Why Conventional Wisdom on Experienced LOs is Wrong

Conventional wisdom in mortgage banking contends that it is a smart bet to hire experienced originators because they will be able to ramp up quickly; are already trained; and have a book of business. Hiring inexperienced salespeople who need to be trained is viewed as a more risky investment. While this strategy may hold true in the case of elite producers, the same cannot be said of average producers (those who generate $8 to $12 million in annual sales). The risk percentage in hiring experienced originators is greater than you think.

After 16 years of analyzing the sales performance of thousands of mortgage originators, I can tell you that sales experience does not translate into origination success. In fact, it is very rare for an average producer at one firm to become an exceptional producer at another lender. What happens more often than not is the average or mediocre producer is more likely to originate at previous levels or worse since their support levels have changed by switching to a new company. For hiring managers this is not only disappointing, but kicks off a self-defeating cycle of hiring more “warm bodies” to compensate for lackluster previous hires.

There are many reasons why average performers don’t get better at their next lender. To start with, having sales talent does not necessarily mean that a candidate will commit to succeeding at different points in their life. Talented under-achievers are everywhere.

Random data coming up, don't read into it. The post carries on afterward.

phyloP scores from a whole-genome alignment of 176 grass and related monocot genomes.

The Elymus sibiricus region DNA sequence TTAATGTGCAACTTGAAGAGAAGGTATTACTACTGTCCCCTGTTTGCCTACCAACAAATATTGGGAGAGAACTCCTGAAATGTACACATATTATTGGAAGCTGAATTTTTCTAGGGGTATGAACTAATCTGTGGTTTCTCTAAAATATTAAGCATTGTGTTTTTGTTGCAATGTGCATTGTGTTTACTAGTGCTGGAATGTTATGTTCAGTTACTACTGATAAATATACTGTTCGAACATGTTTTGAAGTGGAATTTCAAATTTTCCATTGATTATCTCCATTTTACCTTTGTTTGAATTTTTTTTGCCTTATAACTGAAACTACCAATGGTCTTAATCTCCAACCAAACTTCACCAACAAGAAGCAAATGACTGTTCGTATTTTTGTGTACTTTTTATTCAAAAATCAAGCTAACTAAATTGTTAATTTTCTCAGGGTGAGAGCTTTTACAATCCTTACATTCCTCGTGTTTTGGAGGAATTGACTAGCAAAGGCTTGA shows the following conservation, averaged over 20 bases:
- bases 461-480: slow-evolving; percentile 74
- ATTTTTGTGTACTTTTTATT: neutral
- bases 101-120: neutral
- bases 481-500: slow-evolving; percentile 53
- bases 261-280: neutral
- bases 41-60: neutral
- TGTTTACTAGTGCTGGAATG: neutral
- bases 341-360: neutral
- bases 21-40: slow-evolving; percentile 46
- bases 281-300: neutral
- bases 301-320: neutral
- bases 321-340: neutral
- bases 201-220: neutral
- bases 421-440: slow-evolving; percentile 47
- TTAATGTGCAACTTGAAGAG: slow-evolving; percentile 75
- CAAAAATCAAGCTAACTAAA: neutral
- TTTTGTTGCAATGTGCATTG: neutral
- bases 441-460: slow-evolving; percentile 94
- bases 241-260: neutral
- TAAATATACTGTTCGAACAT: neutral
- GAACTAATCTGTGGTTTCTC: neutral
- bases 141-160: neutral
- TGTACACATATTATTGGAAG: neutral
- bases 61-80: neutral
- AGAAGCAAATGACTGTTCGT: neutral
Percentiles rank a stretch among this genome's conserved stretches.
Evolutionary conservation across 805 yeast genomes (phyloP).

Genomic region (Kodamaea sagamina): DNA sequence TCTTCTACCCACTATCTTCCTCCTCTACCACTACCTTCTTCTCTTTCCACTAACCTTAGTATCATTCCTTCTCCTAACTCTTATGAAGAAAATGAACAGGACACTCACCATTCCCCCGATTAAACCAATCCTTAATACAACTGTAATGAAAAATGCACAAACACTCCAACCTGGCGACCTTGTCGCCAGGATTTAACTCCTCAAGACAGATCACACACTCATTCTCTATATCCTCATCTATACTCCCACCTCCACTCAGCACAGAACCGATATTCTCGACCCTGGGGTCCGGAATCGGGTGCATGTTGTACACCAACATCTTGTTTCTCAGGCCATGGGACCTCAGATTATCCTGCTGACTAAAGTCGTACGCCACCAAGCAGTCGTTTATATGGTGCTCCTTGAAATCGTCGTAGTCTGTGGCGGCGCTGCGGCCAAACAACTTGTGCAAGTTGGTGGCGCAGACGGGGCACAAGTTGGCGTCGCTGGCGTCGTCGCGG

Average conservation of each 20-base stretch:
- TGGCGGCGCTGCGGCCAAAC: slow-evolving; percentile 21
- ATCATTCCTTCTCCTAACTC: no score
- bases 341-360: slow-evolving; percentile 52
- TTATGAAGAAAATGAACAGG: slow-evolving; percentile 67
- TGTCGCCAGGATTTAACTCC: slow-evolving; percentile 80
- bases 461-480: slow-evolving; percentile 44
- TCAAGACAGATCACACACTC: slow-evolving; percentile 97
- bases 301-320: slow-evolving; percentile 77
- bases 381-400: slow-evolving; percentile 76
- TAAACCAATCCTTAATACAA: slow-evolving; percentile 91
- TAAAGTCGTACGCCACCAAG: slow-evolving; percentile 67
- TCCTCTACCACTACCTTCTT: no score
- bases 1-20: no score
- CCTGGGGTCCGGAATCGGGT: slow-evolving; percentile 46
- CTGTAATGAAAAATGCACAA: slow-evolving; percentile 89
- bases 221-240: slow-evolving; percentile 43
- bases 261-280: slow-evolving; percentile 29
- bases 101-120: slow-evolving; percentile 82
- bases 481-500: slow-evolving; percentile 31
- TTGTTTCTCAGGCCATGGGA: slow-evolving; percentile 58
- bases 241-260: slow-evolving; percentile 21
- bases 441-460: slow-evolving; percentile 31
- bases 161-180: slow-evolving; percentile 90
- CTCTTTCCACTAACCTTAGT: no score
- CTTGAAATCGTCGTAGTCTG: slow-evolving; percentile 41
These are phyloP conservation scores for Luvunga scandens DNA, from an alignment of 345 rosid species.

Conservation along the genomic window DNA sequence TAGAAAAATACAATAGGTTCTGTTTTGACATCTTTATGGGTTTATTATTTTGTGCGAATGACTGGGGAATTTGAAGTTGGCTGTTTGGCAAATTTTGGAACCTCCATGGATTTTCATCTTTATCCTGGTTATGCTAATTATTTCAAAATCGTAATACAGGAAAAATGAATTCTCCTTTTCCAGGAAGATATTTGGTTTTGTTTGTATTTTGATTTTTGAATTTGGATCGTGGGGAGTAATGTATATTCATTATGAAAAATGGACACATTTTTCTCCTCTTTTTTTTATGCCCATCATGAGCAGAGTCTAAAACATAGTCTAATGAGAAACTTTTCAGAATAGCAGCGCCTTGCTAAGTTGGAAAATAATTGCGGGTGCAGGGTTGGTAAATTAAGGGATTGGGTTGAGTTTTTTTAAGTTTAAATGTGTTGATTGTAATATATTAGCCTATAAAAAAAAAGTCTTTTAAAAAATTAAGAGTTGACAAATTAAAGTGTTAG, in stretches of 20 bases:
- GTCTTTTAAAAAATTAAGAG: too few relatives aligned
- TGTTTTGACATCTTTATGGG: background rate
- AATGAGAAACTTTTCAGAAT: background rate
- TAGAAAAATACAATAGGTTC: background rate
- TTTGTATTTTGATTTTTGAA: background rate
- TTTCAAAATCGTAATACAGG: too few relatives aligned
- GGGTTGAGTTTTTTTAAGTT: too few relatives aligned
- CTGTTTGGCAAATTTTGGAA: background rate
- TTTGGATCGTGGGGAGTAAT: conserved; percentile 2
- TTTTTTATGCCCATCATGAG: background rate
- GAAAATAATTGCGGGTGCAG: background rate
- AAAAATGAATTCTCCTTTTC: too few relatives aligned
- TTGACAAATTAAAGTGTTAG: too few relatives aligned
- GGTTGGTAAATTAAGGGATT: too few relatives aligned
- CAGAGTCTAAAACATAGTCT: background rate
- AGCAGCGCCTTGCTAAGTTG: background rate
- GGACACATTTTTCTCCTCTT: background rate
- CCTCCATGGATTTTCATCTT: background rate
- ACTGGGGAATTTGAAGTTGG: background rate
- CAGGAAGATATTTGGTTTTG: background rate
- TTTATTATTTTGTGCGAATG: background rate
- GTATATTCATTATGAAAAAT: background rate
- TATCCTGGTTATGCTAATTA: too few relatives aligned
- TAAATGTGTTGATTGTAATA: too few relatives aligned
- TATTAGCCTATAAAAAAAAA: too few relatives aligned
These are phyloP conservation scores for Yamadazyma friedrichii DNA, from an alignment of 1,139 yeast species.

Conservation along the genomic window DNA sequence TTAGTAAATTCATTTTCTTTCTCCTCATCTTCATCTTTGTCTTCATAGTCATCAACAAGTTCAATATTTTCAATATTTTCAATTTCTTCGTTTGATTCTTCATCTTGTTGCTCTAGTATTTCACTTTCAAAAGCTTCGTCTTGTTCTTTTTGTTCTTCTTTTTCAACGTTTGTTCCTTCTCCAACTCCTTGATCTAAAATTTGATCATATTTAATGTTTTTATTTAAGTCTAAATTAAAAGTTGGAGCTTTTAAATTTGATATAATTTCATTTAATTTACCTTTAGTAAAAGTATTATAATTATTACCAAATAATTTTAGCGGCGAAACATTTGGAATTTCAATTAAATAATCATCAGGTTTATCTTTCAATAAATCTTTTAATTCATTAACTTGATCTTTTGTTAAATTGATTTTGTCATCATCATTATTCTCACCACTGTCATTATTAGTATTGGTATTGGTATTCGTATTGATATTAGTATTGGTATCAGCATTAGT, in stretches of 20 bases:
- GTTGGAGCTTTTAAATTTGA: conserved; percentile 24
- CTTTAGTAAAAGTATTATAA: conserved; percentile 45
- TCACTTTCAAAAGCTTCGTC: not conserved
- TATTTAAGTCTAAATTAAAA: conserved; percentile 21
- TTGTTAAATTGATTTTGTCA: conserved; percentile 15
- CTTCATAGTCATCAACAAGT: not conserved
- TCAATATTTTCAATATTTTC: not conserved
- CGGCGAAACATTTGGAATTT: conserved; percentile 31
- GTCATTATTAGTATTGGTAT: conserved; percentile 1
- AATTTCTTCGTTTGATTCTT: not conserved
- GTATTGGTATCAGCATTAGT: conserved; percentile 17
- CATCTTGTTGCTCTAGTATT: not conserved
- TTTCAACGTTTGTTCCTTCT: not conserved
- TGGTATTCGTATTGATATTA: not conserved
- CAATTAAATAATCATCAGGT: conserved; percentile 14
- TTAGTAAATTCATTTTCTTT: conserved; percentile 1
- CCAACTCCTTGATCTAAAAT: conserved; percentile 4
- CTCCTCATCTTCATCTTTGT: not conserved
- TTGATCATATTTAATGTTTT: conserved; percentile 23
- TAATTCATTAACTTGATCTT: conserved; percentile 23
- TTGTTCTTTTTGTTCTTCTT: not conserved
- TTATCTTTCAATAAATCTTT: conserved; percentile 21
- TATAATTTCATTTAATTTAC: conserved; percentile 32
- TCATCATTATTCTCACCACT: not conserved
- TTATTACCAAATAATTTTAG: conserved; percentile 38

According to Greenberg, Weinstein and Sweeney in How to Hire and Develop Your Next Top Performer, the authors estimate that 55% of the people in sales should be doing something else. They also note that roughly 25% with sales talent who have what it takes to sell, should be selling something else. The authors conclude that the practice of hiring experienced sales candidates will produce an unsatisfactory result 80% of the time!

What solution is there when 75% of a company’s sales talent will be terminated or self-select to move on to another lender once their guarantee expires? The answer is hiring the inexperienced and growing your own.

Most managers know this but fail to recognize just how bad their odds are when hiring experienced but mediocre originators. So, what does it take to launch a successful rookie program? The first two steps might surprise you.

First, a company needs to review their sale processes—look at what works in today’s marketplace and what doesn’t—then determine what the best practices are. Once they have those answers, then they should invest in training all originators on best practices.

Second, to support these best practices, front-line managers must be given the tools to manage their originator’s implementation of the sales process.

These two steps are a must because they permit inexperienced individuals to succeed quickly. Rookies are a proverbial “blank slate” and if they possess the inherent personality characteristics and behaviors for sales success, they will respond promptly to effective training. When training rookies, there is no reliving what worked 20 years ago; discussion of why TRID should be repealed; or the complaint that my previous lender had a better ops support staff. These issues evaporate and allow managers to really focus on coaching originators to peak performance.

Analyzing your sales process and determining your best practices is the clue that allows companies to bring on potential stars who will originate in the right way. If you are not comfortable conducting this analysis, have a third-party perform this function.<br><br>

There are many benefits to hiring rookies but the hidden one is that it allows a company to a cast a wide net when recruiting. It releases companies from being trapped into continually hiring under-performers and dramatically expands the pool of potential candidates who will excel.

Isn’t it time to recognize experience is over-valued in origination?